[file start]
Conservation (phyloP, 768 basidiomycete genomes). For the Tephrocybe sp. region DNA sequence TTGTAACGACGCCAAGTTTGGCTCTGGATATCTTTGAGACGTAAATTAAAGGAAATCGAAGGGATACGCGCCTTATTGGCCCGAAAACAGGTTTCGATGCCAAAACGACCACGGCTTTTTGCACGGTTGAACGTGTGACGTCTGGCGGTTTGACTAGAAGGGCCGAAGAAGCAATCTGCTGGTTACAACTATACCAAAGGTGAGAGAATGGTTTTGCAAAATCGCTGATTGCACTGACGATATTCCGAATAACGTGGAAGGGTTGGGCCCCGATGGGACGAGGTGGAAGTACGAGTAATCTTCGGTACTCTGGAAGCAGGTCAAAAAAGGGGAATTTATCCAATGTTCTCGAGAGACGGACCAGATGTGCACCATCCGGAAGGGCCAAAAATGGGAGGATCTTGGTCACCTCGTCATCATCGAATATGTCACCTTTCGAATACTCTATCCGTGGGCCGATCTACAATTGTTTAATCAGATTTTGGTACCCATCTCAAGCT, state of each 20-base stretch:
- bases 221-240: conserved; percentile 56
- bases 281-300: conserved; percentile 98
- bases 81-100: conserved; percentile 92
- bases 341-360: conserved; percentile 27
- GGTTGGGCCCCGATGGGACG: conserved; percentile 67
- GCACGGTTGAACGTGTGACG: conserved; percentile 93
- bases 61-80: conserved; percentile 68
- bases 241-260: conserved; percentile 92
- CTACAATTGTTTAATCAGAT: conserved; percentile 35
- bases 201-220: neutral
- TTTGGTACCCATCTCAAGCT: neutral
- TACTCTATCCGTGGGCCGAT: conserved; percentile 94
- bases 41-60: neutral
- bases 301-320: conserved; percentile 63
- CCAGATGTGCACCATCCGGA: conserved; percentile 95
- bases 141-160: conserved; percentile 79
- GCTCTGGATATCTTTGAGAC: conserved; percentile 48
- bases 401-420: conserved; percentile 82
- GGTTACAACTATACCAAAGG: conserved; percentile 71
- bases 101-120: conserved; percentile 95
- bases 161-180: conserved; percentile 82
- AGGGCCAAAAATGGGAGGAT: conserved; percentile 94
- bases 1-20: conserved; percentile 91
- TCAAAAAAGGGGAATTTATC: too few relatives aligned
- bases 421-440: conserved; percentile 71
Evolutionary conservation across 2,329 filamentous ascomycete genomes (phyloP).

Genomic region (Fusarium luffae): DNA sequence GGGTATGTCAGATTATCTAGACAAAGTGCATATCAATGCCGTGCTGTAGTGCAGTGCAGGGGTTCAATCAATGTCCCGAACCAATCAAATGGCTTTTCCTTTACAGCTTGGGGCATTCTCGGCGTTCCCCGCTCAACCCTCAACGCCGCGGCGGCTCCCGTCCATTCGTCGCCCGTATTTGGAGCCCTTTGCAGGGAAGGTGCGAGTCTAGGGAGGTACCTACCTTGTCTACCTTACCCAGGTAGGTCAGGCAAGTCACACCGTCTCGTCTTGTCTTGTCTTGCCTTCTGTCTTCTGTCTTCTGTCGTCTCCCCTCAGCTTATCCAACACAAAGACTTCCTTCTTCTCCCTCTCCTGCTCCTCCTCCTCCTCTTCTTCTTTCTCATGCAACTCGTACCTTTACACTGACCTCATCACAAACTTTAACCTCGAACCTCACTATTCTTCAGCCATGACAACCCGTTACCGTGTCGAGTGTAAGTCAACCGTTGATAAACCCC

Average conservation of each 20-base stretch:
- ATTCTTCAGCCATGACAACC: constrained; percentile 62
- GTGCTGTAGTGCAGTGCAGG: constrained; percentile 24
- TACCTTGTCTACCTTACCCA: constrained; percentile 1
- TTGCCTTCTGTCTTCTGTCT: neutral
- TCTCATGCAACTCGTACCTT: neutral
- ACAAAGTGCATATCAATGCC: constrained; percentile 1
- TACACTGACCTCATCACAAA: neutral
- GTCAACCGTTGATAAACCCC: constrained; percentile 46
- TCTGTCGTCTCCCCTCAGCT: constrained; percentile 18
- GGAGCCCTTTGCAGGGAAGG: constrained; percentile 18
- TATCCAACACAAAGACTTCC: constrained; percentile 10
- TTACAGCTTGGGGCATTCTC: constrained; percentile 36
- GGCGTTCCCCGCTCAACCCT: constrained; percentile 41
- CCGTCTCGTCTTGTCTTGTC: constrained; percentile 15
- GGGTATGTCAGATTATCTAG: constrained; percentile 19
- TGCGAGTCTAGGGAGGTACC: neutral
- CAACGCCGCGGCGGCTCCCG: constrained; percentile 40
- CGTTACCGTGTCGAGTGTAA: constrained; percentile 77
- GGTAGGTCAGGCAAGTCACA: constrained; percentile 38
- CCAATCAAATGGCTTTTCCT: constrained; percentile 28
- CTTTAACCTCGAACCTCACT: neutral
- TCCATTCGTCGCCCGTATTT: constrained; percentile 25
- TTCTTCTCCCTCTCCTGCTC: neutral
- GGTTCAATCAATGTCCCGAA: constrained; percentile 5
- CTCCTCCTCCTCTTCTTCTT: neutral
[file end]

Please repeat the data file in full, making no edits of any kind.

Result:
Conservation (phyloP, 768 basidiomycete genomes). For the Tephrocybe sp. region DNA sequence TTGTAACGACGCCAAGTTTGGCTCTGGATATCTTTGAGACGTAAATTAAAGGAAATCGAAGGGATACGCGCCTTATTGGCCCGAAAACAGGTTTCGATGCCAAAACGACCACGGCTTTTTGCACGGTTGAACGTGTGACGTCTGGCGGTTTGACTAGAAGGGCCGAAGAAGCAATCTGCTGGTTACAACTATACCAAAGGTGAGAGAATGGTTTTGCAAAATCGCTGATTGCACTGACGATATTCCGAATAACGTGGAAGGGTTGGGCCCCGATGGGACGAGGTGGAAGTACGAGTAATCTTCGGTACTCTGGAAGCAGGTCAAAAAAGGGGAATTTATCCAATGTTCTCGAGAGACGGACCAGATGTGCACCATCCGGAAGGGCCAAAAATGGGAGGATCTTGGTCACCTCGTCATCATCGAATATGTCACCTTTCGAATACTCTATCCGTGGGCCGATCTACAATTGTTTAATCAGATTTTGGTACCCATCTCAAGCT, state of each 20-base stretch:
- bases 221-240: conserved; percentile 56
- bases 281-300: conserved; percentile 98
- bases 81-100: conserved; percentile 92
- bases 341-360: conserved; percentile 27
- GGTTGGGCCCCGATGGGACG: conserved; percentile 67
- GCACGGTTGAACGTGTGACG: conserved; percentile 93
- bases 61-80: conserved; percentile 68
- bases 241-260: conserved; percentile 92
- CTACAATTGTTTAATCAGAT: conserved; percentile 35
- bases 201-220: neutral
- TTTGGTACCCATCTCAAGCT: neutral
- TACTCTATCCGTGGGCCGAT: conserved; percentile 94
- bases 41-60: neutral
- bases 301-320: conserved; percentile 63
- CCAGATGTGCACCATCCGGA: conserved; percentile 95
- bases 141-160: conserved; percentile 79
- GCTCTGGATATCTTTGAGAC: conserved; percentile 48
- bases 401-420: conserved; percentile 82
- GGTTACAACTATACCAAAGG: conserved; percentile 71
- bases 101-120: conserved; percentile 95
- bases 161-180: conserved; percentile 82
- AGGGCCAAAAATGGGAGGAT: conserved; percentile 94
- bases 1-20: conserved; percentile 91
- TCAAAAAAGGGGAATTTATC: too few relatives aligned
- bases 421-440: conserved; percentile 71
Evolutionary conservation across 2,329 filamentous ascomycete genomes (phyloP).

Genomic region (Fusarium luffae): DNA sequence GGGTATGTCAGATTATCTAGACAAAGTGCATATCAATGCCGTGCTGTAGTGCAGTGCAGGGGTTCAATCAATGTCCCGAACCAATCAAATGGCTTTTCCTTTACAGCTTGGGGCATTCTCGGCGTTCCCCGCTCAACCCTCAACGCCGCGGCGGCTCCCGTCCATTCGTCGCCCGTATTTGGAGCCCTTTGCAGGGAAGGTGCGAGTCTAGGGAGGTACCTACCTTGTCTACCTTACCCAGGTAGGTCAGGCAAGTCACACCGTCTCGTCTTGTCTTGTCTTGCCTTCTGTCTTCTGTCTTCTGTCGTCTCCCCTCAGCTTATCCAACACAAAGACTTCCTTCTTCTCCCTCTCCTGCTCCTCCTCCTCCTCTTCTTCTTTCTCATGCAACTCGTACCTTTACACTGACCTCATCACAAACTTTAACCTCGAACCTCACTATTCTTCAGCCATGACAACCCGTTACCGTGTCGAGTGTAAGTCAACCGTTGATAAACCCC

Average conservation of each 20-base stretch:
- ATTCTTCAGCCATGACAACC: constrained; percentile 62
- GTGCTGTAGTGCAGTGCAGG: constrained; percentile 24
- TACCTTGTCTACCTTACCCA: constrained; percentile 1
- TTGCCTTCTGTCTTCTGTCT: neutral
- TCTCATGCAACTCGTACCTT: neutral
- ACAAAGTGCATATCAATGCC: constrained; percentile 1
- TACACTGACCTCATCACAAA: neutral
- GTCAACCGTTGATAAACCCC: constrained; percentile 46
- TCTGTCGTCTCCCCTCAGCT: constrained; percentile 18
- GGAGCCCTTTGCAGGGAAGG: constrained; percentile 18
- TATCCAACACAAAGACTTCC: constrained; percentile 10
- TTACAGCTTGGGGCATTCTC: constrained; percentile 36
- GGCGTTCCCCGCTCAACCCT: constrained; percentile 41
- CCGTCTCGTCTTGTCTTGTC: constrained; percentile 15
- GGGTATGTCAGATTATCTAG: constrained; percentile 19
- TGCGAGTCTAGGGAGGTACC: neutral
- CAACGCCGCGGCGGCTCCCG: constrained; percentile 40
- CGTTACCGTGTCGAGTGTAA: constrained; percentile 77
- GGTAGGTCAGGCAAGTCACA: constrained; percentile 38
- CCAATCAAATGGCTTTTCCT: constrained; percentile 28
- CTTTAACCTCGAACCTCACT: neutral
- TCCATTCGTCGCCCGTATTT: constrained; percentile 25
- TTCTTCTCCCTCTCCTGCTC: neutral
- GGTTCAATCAATGTCCCGAA: constrained; percentile 5
- CTCCTCCTCCTCTTCTTCTT: neutral